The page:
The way I solved this was (1/5)^6, however that answer came out to be 6.4e-5. However the answer is suppose to be 0.0003200. Can I get a little help on what I did wrong? Tt

Printable View

- Sep 12th 2012, 05:44 PMPast45Is this right?
The way I solved this was (1/5)^6, however that answer came out to be 6.4e-5. However the answer is suppose to be 0.0003200. Can I get a little help on what I did wrong? Tt

- Sep 12th 2012, 06:36 PMMarkFLRe: Is this right?
You found the probability that all six witnesses picked a particular person, not that they all picked the same person. So, let the first witness pick any of the five, then find the probability that the next five witnesses pick that same person.

- Sep 12th 2012, 06:40 PMSworDRe: Is this right?
After the first witnesses pick a person, each of the remaining 5 witnesses must pick that person, each with probability $\displaystyle \frac{1}{5}$. So $\displaystyle p = \left (\frac{1}{5}\right )^{5} = 0.00032$. There's no restriction on who the first person is, just the remaining five must pick the same one.

Edit - sorry, I misread the above post. Yeah what Mark said is correct. - Sep 12th 2012, 06:42 PMMarkFLRe: Is this right?
Hmmm, since the OP stated $\displaystyle P(X)=\left(\frac{1}{5} \right)^6$ it appeared to me he did not take that into account...

edit: LOL, I should have waited 10 seconds before posting again! (Giggle) - Sep 12th 2012, 06:43 PMSworDRe: Is this right?
Yea, I'm developing a habbit of reading posts too quick. I just opened the link, saw the selected choice, and "is this right". Sorry for that xD

- Sep 13th 2012, 05:31 PMPast45Re: Is this right?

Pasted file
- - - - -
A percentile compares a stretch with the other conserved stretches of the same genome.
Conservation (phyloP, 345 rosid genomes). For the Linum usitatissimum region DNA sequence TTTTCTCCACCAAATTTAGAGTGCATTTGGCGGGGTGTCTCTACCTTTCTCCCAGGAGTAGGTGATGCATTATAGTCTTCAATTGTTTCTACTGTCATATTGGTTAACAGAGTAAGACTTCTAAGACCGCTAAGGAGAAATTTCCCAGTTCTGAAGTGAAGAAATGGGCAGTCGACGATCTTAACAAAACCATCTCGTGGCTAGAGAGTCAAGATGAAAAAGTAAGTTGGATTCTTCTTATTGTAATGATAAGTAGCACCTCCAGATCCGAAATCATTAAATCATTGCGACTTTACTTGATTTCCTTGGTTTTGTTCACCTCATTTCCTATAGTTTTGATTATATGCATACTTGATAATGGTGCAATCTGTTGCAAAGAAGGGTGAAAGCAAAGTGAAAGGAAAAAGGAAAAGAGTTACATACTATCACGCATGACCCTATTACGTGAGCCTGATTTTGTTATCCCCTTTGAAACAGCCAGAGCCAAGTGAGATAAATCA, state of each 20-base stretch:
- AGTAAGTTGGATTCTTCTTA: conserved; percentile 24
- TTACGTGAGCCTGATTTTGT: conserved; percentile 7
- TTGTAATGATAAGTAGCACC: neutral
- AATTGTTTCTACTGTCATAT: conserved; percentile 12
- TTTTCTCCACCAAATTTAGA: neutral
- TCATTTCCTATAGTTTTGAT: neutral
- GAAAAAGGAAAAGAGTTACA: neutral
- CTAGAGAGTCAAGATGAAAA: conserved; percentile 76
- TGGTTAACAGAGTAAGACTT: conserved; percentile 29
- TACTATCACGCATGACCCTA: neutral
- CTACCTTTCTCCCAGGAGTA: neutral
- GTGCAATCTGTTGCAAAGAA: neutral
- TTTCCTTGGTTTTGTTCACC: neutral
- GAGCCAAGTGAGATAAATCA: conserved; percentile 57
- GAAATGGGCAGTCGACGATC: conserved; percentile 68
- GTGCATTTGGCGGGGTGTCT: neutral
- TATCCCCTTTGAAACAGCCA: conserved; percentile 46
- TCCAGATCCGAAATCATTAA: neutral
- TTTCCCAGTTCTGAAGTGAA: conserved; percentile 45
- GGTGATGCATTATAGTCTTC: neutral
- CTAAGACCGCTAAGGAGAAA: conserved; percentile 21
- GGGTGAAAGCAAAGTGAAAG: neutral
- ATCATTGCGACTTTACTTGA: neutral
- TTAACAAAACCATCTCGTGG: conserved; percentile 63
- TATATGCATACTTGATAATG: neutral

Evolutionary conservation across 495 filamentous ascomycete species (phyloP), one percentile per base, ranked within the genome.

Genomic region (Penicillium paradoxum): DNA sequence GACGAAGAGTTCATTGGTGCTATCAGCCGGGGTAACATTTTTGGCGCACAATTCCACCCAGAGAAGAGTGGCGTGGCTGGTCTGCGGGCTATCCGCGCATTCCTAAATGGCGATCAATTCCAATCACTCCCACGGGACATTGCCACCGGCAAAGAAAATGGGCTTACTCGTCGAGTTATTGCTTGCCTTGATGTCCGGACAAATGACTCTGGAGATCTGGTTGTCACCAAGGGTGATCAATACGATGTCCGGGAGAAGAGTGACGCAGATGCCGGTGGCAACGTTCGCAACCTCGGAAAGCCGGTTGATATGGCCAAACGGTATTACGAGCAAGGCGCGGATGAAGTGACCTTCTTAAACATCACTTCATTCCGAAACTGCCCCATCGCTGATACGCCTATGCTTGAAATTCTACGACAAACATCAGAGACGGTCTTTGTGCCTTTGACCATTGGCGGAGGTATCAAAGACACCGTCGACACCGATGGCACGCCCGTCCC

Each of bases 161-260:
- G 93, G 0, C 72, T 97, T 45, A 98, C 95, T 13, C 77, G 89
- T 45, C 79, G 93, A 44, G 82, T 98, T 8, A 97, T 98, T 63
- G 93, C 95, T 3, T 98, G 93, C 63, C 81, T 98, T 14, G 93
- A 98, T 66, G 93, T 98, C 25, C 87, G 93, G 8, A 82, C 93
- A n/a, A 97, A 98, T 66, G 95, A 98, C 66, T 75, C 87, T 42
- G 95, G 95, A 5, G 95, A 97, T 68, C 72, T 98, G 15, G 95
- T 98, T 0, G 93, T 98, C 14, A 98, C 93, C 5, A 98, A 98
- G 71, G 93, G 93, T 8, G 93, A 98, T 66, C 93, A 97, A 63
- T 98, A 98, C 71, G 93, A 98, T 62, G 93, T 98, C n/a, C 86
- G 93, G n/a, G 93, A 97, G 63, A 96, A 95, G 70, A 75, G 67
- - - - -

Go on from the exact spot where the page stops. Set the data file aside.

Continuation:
- Sep 13th 2012, 05:34 PMSworDRe: Is this right?
3.2e-4 = $\displaystyle 3.2 \cdot 10^{-4} = 0.00032$

- Sep 13th 2012, 07:17 PMjohnsomeoneRe: Is this right?
Another way to see this is that the probability of all 6 witnesses picking a particular man is $\displaystyle (1/5)^6$. But there are $\displaystyle \left( \begin{smallmatrix} 5\\ 1 \end{smallmatrix} \right) = 5$ ways to choose a particular man from all 5 men. Therefore the probability of all 6 witness choosing the same man is $\displaystyle (5)(1/5)^6 = (1/5)^5 = 0.00032$.

- Sep 14th 2012, 09:09 AMjohnsomeoneRe: Is this right?
Yet another completely equivalent way to see the answer is to think of the space of possibilities, which is a set of all the ordered choices of the 6 witnesses:

Let $\displaystyle X$ = set of possibilities = $\displaystyle A \times A \times A \times A \times A \times A = A^6$, where $\displaystyle A = \{ man_1, man_2, man_3, man_4, man_5 \}$.

Note $\displaystyle |X| = |A|^6 = 5^6$.

So, for instance, the element $\displaystyle (man_3, man_5, man_2, man_2, man_3, man_4) \in A$ would correspond to witness #1 choosing man #3,

witness #2 choosing man #5, witness #3 choosing man #2, and so forth. It's one possibility of the choices of the 6 witnesses.

Let $\displaystyle S$ be the set of elements of $\displaystyle X$ which represent "all witnesses chose the same man". Then

$\displaystyle S$ = $\displaystyle \{ (man_1, man_1, man_1, man_1, man_1, man_1), (man_2, man_2, man_2, man_2, man_2, man_2), ... (man_5, man_5, man_5, man_5, man_5, man_5) \}$.

Note $\displaystyle |S| = 5$.

By the definition of probability, the probability that "all chose the same man" = $\displaystyle |S| / |X| = (5) / (5^6) = 1/5^5 = 0.00032$.